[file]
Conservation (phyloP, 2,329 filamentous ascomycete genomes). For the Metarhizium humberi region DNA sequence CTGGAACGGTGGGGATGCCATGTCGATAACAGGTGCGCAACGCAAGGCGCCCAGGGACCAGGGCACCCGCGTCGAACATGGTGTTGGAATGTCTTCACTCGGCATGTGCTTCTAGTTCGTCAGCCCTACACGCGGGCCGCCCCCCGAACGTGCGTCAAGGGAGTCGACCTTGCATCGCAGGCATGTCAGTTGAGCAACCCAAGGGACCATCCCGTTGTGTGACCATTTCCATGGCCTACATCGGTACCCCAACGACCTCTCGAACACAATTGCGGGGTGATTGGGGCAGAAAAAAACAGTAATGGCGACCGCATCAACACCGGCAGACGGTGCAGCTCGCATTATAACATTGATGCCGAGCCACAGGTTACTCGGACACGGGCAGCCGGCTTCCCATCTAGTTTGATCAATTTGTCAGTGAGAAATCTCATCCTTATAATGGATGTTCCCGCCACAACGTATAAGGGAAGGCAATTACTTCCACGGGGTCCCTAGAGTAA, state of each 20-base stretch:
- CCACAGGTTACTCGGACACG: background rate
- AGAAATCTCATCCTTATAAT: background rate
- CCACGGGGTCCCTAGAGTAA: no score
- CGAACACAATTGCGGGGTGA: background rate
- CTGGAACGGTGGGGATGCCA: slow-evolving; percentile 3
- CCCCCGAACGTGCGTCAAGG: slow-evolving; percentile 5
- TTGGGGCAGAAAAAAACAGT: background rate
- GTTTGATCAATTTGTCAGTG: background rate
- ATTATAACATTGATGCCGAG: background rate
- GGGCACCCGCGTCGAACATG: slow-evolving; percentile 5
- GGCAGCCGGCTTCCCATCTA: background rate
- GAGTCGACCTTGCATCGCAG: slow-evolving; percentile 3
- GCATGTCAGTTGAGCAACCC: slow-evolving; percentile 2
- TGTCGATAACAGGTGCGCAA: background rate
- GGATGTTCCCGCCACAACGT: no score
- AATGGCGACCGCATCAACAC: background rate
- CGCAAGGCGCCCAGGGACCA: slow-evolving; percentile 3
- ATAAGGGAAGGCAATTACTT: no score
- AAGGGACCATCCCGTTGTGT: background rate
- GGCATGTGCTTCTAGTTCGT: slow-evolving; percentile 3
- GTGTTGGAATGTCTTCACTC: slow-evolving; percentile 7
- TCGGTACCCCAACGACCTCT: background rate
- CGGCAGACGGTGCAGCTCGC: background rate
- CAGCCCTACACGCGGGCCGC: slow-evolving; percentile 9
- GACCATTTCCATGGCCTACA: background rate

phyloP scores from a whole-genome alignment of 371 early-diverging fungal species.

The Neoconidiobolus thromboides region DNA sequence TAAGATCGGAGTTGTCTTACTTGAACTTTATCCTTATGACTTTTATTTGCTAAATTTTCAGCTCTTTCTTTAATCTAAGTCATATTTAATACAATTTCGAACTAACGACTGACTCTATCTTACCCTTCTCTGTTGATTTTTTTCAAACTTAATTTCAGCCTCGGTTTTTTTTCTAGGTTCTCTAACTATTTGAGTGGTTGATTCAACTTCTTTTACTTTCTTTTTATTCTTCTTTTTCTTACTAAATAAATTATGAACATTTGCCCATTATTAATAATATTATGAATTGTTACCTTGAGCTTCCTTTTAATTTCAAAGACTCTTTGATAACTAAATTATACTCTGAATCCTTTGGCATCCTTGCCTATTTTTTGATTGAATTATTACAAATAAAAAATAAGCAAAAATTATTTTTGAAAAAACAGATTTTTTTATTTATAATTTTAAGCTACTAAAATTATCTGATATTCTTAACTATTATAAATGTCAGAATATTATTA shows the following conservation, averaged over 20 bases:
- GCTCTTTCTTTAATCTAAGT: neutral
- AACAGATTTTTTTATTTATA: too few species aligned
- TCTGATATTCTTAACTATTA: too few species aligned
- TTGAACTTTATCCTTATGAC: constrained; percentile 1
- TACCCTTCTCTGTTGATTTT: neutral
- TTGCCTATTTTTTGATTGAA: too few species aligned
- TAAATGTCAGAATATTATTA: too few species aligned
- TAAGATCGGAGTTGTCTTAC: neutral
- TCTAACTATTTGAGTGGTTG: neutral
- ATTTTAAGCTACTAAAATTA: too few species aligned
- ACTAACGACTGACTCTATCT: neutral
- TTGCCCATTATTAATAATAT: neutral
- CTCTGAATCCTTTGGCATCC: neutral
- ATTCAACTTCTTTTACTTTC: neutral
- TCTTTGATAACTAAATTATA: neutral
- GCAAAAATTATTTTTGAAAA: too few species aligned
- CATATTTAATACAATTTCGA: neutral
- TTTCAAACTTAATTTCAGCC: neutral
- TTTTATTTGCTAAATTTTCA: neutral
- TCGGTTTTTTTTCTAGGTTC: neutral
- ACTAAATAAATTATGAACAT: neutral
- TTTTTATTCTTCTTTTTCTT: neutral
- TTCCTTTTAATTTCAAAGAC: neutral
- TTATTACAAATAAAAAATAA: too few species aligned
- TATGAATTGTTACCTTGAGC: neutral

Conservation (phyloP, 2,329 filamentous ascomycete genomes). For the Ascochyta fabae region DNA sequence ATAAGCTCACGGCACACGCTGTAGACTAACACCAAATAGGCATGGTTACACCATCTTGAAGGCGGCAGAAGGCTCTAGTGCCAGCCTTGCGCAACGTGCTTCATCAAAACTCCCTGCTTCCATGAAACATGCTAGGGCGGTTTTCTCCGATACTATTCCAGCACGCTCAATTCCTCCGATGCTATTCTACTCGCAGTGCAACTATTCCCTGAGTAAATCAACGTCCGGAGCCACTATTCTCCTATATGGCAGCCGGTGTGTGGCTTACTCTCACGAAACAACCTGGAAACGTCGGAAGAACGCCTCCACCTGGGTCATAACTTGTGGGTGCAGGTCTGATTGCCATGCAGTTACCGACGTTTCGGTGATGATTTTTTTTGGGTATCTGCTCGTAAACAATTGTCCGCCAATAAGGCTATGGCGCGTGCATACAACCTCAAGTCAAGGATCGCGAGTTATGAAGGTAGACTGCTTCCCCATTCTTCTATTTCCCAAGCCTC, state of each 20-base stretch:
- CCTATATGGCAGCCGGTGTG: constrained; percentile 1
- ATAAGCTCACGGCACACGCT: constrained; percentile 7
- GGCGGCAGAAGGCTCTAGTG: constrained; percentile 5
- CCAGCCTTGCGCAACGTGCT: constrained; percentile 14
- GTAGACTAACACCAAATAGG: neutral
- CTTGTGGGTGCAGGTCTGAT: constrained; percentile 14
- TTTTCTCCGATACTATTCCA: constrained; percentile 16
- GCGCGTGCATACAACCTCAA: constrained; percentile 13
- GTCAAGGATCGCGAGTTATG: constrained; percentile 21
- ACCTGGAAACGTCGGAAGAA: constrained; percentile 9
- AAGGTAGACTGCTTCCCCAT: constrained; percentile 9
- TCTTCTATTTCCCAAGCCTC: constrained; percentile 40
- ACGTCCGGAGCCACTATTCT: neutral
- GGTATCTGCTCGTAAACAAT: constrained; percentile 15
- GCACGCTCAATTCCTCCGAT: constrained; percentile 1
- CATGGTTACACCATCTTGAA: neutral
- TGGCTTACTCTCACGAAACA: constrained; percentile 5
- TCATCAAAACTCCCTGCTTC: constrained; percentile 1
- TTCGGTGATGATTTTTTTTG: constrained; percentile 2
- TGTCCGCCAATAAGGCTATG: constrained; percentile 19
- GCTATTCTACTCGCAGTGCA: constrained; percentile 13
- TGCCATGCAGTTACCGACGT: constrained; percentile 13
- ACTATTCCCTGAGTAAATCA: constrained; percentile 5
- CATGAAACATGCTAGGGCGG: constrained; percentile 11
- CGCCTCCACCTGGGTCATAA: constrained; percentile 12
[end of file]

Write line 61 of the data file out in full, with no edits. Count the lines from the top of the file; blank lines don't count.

- TTTTCTCCGATACTATTCCA: constrained; percentile 16